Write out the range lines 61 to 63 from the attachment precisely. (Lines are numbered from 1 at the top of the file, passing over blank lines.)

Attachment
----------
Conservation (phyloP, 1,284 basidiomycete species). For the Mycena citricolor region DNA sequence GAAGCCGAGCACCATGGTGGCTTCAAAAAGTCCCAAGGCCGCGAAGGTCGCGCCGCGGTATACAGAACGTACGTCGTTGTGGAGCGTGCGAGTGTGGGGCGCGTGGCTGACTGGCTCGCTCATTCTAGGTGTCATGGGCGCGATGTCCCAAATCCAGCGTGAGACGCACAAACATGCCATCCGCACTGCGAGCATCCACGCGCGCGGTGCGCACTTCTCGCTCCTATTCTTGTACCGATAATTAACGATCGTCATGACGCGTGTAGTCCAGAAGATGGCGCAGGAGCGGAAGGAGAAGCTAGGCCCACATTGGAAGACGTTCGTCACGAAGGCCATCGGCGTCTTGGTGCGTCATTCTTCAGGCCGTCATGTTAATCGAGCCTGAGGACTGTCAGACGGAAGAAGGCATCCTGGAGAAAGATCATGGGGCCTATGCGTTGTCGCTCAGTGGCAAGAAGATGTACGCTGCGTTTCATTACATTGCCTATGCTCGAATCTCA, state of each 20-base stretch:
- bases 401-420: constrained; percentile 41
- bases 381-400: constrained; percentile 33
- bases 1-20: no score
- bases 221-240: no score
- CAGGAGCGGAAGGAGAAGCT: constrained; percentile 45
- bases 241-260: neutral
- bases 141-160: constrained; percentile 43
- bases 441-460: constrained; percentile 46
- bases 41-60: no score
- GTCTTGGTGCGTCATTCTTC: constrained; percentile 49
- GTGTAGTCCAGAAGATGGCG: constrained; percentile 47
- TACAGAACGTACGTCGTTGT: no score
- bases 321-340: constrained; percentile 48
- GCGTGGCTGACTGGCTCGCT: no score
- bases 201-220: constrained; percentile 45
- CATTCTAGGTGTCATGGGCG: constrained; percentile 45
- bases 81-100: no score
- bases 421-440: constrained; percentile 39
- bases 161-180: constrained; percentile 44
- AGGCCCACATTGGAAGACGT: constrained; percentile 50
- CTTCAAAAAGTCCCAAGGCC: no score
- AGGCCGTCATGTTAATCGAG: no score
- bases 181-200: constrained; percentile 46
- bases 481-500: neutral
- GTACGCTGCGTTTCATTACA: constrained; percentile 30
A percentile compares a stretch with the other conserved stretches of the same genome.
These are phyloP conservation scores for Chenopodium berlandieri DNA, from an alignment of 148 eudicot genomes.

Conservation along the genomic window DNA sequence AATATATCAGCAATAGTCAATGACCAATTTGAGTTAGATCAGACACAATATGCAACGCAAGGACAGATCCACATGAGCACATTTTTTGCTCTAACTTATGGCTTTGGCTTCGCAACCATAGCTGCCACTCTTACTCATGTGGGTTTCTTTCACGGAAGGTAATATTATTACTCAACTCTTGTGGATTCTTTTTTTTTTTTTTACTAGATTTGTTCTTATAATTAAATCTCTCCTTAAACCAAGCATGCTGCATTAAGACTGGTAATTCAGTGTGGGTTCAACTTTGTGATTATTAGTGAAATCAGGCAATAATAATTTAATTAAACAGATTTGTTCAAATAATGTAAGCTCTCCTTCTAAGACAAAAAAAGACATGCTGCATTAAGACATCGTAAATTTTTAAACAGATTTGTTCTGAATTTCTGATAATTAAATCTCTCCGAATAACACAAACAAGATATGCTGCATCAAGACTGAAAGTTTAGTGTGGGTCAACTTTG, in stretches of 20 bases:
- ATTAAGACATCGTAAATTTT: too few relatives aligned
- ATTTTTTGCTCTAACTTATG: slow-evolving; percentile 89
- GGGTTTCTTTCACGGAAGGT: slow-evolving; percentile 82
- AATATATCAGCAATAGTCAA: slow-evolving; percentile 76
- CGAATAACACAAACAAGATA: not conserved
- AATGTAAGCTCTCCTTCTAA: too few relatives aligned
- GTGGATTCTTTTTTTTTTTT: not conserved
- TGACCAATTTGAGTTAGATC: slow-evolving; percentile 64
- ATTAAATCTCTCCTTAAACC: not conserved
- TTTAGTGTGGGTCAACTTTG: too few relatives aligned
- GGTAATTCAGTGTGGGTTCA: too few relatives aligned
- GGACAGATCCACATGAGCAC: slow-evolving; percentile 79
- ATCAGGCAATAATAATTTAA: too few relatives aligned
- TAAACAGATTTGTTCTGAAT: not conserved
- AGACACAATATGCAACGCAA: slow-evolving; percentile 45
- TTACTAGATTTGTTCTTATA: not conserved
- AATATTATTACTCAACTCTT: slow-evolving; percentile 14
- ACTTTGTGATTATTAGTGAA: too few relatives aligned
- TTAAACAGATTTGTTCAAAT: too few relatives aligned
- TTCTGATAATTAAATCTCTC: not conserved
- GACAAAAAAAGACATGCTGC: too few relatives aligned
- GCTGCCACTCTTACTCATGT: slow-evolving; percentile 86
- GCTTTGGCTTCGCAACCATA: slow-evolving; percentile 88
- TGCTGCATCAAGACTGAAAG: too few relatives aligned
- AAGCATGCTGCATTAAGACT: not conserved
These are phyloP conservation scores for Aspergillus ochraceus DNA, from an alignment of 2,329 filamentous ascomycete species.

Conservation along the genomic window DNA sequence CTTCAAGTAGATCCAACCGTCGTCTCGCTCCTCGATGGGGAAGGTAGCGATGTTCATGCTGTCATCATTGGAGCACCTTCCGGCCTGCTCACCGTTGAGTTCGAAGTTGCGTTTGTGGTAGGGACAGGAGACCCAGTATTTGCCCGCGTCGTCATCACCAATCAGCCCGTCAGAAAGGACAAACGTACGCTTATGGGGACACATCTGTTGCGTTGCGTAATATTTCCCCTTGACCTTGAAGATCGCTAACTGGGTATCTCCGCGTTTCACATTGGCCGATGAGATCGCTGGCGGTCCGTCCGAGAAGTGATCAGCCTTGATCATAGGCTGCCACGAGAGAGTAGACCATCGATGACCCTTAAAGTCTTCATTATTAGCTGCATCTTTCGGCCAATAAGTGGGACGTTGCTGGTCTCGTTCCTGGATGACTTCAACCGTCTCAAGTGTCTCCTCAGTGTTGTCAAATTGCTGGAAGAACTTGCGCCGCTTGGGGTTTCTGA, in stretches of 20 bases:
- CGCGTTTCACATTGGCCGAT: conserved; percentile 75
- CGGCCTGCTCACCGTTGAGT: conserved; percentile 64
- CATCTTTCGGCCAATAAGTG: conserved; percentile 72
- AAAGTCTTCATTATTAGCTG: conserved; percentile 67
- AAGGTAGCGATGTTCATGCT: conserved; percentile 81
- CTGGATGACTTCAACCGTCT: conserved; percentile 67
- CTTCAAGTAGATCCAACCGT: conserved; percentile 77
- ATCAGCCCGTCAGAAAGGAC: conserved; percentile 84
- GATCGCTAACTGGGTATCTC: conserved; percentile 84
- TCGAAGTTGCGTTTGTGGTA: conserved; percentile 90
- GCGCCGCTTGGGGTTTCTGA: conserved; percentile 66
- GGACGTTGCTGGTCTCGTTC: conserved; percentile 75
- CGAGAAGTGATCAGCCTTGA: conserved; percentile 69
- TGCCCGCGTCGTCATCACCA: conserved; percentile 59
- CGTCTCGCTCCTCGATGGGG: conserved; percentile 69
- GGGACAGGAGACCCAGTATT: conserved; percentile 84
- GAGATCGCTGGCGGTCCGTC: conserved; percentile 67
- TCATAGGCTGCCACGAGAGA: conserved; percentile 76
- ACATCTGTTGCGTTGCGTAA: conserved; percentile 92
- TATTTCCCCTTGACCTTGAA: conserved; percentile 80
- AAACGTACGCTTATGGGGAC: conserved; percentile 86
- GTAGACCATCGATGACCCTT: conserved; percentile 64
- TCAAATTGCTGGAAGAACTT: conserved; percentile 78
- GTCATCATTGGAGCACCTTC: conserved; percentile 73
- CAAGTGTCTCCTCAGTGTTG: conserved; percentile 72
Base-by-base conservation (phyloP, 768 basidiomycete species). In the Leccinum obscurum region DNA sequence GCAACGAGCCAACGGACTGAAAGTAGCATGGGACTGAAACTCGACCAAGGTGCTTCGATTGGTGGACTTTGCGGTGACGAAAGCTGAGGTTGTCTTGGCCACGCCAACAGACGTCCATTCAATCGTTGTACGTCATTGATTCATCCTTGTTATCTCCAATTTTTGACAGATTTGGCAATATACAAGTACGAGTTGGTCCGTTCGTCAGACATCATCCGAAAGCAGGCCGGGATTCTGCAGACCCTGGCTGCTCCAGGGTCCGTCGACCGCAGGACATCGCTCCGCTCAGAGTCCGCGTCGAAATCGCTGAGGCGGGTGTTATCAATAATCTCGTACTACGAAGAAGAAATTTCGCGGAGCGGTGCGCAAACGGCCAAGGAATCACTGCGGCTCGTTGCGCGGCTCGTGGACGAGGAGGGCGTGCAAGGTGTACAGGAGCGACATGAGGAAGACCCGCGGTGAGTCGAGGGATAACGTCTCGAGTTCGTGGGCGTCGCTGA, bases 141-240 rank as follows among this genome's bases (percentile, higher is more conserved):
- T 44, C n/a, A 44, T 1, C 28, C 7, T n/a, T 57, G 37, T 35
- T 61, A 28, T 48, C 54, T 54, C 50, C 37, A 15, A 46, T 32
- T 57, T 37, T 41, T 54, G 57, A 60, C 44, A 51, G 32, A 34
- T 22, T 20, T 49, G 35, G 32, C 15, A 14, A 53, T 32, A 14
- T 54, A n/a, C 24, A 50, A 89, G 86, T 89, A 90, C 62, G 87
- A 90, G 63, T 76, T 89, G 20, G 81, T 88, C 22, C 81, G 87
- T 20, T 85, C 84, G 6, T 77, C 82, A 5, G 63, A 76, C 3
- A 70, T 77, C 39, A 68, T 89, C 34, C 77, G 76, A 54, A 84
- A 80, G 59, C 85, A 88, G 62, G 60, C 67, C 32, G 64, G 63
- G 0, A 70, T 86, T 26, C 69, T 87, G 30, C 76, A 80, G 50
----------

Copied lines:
- AAGGTAGCGATGTTCATGCT: conserved; percentile 81
- CTGGATGACTTCAACCGTCT: conserved; percentile 67
- CTTCAAGTAGATCCAACCGT: conserved; percentile 77